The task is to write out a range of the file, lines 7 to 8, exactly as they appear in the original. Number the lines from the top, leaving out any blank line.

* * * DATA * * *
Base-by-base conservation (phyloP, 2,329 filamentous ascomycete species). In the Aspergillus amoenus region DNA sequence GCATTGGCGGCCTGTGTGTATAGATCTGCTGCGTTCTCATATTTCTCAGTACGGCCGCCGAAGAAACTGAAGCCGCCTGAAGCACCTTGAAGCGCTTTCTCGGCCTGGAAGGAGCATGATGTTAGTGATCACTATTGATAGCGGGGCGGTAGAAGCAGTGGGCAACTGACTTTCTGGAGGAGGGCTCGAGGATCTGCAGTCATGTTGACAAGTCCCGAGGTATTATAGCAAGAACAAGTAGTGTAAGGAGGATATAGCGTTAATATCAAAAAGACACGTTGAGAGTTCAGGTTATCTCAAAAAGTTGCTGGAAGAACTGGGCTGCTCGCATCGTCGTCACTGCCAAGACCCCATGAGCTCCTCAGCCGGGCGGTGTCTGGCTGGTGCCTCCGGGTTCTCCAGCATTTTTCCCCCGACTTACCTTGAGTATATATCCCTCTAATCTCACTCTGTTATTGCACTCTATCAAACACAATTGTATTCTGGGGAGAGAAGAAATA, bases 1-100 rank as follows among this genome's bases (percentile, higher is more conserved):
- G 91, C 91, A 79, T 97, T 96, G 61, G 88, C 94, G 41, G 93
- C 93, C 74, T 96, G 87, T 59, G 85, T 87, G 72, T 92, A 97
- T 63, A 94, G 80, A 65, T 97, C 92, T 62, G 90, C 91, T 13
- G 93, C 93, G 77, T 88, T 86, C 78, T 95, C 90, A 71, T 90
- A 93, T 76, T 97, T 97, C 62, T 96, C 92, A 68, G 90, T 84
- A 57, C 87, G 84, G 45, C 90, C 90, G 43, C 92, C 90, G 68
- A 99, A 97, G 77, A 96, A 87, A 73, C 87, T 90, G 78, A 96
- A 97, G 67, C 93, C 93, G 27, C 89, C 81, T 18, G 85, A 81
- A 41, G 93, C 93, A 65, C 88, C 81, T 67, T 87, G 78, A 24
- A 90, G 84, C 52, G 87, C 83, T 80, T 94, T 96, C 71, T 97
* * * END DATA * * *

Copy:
- A 57, C 87, G 84, G 45, C 90, C 90, G 43, C 92, C 90, G 68
- A 99, A 97, G 77, A 96, A 87, A 73, C 87, T 90, G 78, A 96